Wednesday January 25, 2012
Hansel and Gretel
TALES OF THE PUN-EXPECTED
By OH TEIK THEAM
THERE once lived a poor woodcutter who loved his children, Hansel and Gretel, very much, for his world didn’t just revolve on his axes.
“We are living in straitened circumstances,” the malicious stepmother of Hansel and Gretel said to their father one evening, “and I want you to take the children to the heart of the forest and leave them there.”
Hansel and Gretel couldn’t help overhearing their stepmother’s evil words from where they were resting behind wretchedly thin walls. “Don’t worry, Gretel,” the brave boy comforted his little sister. “I have a sure-fire plan to find our way home.”
At dawn, the woodcutter, his sun-browned face crumpling in sorrow, gave his children a thin slice of bread each and led them to the forest. He did not see Hansel dropping tiny fragments of the food at regular intervals.
Hansel and Gretel were so exhausted from the long walk that they fell asleep. (A minute earlier, Gretel had joked with her brother, “Sleeping is the easiest thing in the world to do – you can do it with your eyes closed!”) When they awoke, their father had disappeared. They searched in vain for the breadcrumbs that would guide them home. “Crumbs!” cried Hansel, his face destitute of colour. “Some treacherous birds have eaten our signposts.”
A while later, Hansel espied some succulent fruits dangling invitingly on a branch, and he said to Gretel, “Juicy what I saw?”
The two starvelings ate heartily and filled their pockets with the delicious food, which Gretel described as “berry good”.
The children then chanced upon a little cottage that was made of gingerbread, with fruitcake for a roof and brown sugar for windows.
Suddenly, the door opened, and a decrepit old woman hobbled out. “Children, I can see that you like my humble abode. Isn’t that sweet?” she said, garnishing her words with a shrill laugh. “Come in and make yourselves at home.”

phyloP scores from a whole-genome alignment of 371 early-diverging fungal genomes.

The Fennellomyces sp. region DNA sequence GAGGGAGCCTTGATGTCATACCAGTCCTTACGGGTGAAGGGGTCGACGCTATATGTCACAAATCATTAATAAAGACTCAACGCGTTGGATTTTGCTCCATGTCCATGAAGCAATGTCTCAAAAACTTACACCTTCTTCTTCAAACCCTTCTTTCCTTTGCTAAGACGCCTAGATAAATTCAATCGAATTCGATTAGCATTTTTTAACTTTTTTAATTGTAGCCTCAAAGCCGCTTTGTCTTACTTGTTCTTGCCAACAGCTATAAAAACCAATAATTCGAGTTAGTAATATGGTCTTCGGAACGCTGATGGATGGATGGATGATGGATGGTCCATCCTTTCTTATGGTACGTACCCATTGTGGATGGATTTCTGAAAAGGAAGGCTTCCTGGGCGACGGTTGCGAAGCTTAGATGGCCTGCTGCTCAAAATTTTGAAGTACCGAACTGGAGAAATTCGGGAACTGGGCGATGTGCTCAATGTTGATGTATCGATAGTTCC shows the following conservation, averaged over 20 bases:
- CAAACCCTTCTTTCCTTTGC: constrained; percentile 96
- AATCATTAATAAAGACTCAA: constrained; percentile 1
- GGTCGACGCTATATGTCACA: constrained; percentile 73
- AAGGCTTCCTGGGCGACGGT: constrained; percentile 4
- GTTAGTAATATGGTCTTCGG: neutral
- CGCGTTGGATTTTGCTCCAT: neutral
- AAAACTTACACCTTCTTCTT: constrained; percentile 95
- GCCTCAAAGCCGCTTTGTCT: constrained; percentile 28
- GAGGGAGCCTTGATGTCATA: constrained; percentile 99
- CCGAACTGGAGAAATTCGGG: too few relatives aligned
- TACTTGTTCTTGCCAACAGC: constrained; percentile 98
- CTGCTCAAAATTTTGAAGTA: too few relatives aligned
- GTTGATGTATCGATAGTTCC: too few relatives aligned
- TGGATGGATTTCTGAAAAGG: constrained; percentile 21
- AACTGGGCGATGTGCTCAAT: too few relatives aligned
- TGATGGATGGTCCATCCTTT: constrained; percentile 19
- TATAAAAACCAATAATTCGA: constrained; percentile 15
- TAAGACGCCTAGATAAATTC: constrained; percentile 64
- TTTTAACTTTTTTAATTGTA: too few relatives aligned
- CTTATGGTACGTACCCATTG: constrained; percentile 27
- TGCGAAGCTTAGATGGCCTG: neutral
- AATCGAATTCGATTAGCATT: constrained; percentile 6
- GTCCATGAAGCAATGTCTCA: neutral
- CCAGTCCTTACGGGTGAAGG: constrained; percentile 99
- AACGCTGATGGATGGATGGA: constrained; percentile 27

Unknown to Hansel and Gretel, the cottage was a trap built by the woman to lure children to her. She was an evil witch who loved to display her warm hospitality by having children for dinner – usually with gravy.
Once the siblings were inside the cottage, the witch locked the boy in a small pen and forced his sister to do the cooking and other chores.
Every morning, the witch would shout at Hansel, “Rise and whine!” and make him stick his finger out of the pen so that she could feel if he was getting any fatter. But the clever boy would poke a chicken bone through the bars, and the witch, who had poor eyesight, would scream, “You are still reed-thin!” And she would make Gretel cook more puncakes and other foods. (The heartless hag didn’t like to put all her eggs in one biscuit.)
Two weeks passed, and the witch couldn’t wait any more. “Today is Fryday,” she screeched like a wildcat, “and I shouldn’t be too chewsy, eh?”
She dragged Gretel into the kitchen to stoke the fire. “Is the oven ready for cooking?” she bellowed.
“I can’t tell,” Gretel lied.
“You stupid girl,” the witch screamed as she twisted Gretel’s ear. “This is how it’s done.” And the evil crone bent over and stuck her head into the oven, whereupon Gretel gave her a good shove, so that she tumbled inside and met a fiery death.
Gretel freed her brother from the pen, and they found a bag of gold coins in the witch’s room.
Hansel and Gretel eventually came to a wide river, where they saw a great white duck paddling furiously towards them. “Good afternoon, children,” the anatine creature greeted them. “Let me ferry you across the waters – safely, with no fowl play.”
“This is an idea that floats my boat!” said Hansel, smiling broadly.
“Good,” said the good-natured bird. “There is no charge – no de-duck-tion from the sum of money in your bag. Another good thing is that I’m not too tall for you to straddle – you see, I grew down as I grew up!”
Hansel and Gretel were soon in familiar surroundings. Even in the duskiness of twilight, they could make out their house. The woodcutter’s reunion with his children was tearful, but nothing could have delighted him half so much. He informed them that their stepmother had died. Hansel and Gretel, seeing their father’s heartache on his face, forgave him.
(Adapted from a fairy tale by the Brothers Grimm)